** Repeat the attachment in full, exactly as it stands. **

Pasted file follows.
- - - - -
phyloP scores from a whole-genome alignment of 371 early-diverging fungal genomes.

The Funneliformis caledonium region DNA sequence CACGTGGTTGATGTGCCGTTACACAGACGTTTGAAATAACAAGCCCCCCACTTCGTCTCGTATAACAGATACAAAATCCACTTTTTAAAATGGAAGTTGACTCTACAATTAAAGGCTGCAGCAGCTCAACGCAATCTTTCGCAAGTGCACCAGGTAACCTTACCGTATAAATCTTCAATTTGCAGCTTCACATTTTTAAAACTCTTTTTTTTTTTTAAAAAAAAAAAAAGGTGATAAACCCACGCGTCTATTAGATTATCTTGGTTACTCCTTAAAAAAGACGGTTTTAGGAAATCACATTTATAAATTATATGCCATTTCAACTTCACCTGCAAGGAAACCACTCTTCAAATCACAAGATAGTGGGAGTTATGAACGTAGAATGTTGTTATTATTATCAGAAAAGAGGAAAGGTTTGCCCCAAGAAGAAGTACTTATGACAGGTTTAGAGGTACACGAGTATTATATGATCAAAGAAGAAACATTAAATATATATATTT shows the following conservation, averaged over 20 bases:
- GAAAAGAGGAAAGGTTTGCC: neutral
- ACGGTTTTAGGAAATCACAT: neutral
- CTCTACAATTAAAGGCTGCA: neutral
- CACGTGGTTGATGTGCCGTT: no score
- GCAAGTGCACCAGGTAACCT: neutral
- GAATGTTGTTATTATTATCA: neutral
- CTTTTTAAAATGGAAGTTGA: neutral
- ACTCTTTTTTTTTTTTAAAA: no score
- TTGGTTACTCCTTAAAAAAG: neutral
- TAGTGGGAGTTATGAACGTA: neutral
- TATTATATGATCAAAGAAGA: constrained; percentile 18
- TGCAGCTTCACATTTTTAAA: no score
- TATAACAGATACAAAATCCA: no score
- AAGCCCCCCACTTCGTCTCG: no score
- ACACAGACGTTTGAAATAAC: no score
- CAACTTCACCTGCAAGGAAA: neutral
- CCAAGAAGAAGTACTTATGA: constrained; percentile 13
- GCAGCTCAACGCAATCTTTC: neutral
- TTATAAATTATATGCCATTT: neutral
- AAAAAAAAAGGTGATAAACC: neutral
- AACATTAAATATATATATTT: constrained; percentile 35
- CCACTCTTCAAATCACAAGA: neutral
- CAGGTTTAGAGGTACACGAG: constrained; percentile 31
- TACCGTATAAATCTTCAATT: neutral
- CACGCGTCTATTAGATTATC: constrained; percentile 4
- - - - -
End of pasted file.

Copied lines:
phyloP scores from a whole-genome alignment of 371 early-diverging fungal genomes.

The Funneliformis caledonium region DNA sequence CACGTGGTTGATGTGCCGTTACACAGACGTTTGAAATAACAAGCCCCCCACTTCGTCTCGTATAACAGATACAAAATCCACTTTTTAAAATGGAAGTTGACTCTACAATTAAAGGCTGCAGCAGCTCAACGCAATCTTTCGCAAGTGCACCAGGTAACCTTACCGTATAAATCTTCAATTTGCAGCTTCACATTTTTAAAACTCTTTTTTTTTTTTAAAAAAAAAAAAAGGTGATAAACCCACGCGTCTATTAGATTATCTTGGTTACTCCTTAAAAAAGACGGTTTTAGGAAATCACATTTATAAATTATATGCCATTTCAACTTCACCTGCAAGGAAACCACTCTTCAAATCACAAGATAGTGGGAGTTATGAACGTAGAATGTTGTTATTATTATCAGAAAAGAGGAAAGGTTTGCCCCAAGAAGAAGTACTTATGACAGGTTTAGAGGTACACGAGTATTATATGATCAAAGAAGAAACATTAAATATATATATTT shows the following conservation, averaged over 20 bases:
- GAAAAGAGGAAAGGTTTGCC: neutral
- ACGGTTTTAGGAAATCACAT: neutral
- CTCTACAATTAAAGGCTGCA: neutral
- CACGTGGTTGATGTGCCGTT: no score
- GCAAGTGCACCAGGTAACCT: neutral
- GAATGTTGTTATTATTATCA: neutral
- CTTTTTAAAATGGAAGTTGA: neutral
- ACTCTTTTTTTTTTTTAAAA: no score
- TTGGTTACTCCTTAAAAAAG: neutral
- TAGTGGGAGTTATGAACGTA: neutral
- TATTATATGATCAAAGAAGA: constrained; percentile 18
- TGCAGCTTCACATTTTTAAA: no score
- TATAACAGATACAAAATCCA: no score
- AAGCCCCCCACTTCGTCTCG: no score
- ACACAGACGTTTGAAATAAC: no score
- CAACTTCACCTGCAAGGAAA: neutral
- CCAAGAAGAAGTACTTATGA: constrained; percentile 13
- GCAGCTCAACGCAATCTTTC: neutral
- TTATAAATTATATGCCATTT: neutral
- AAAAAAAAAGGTGATAAACC: neutral
- AACATTAAATATATATATTT: constrained; percentile 35
- CCACTCTTCAAATCACAAGA: neutral
- CAGGTTTAGAGGTACACGAG: constrained; percentile 31
- TACCGTATAAATCTTCAATT: neutral
- CACGCGTCTATTAGATTATC: constrained; percentile 4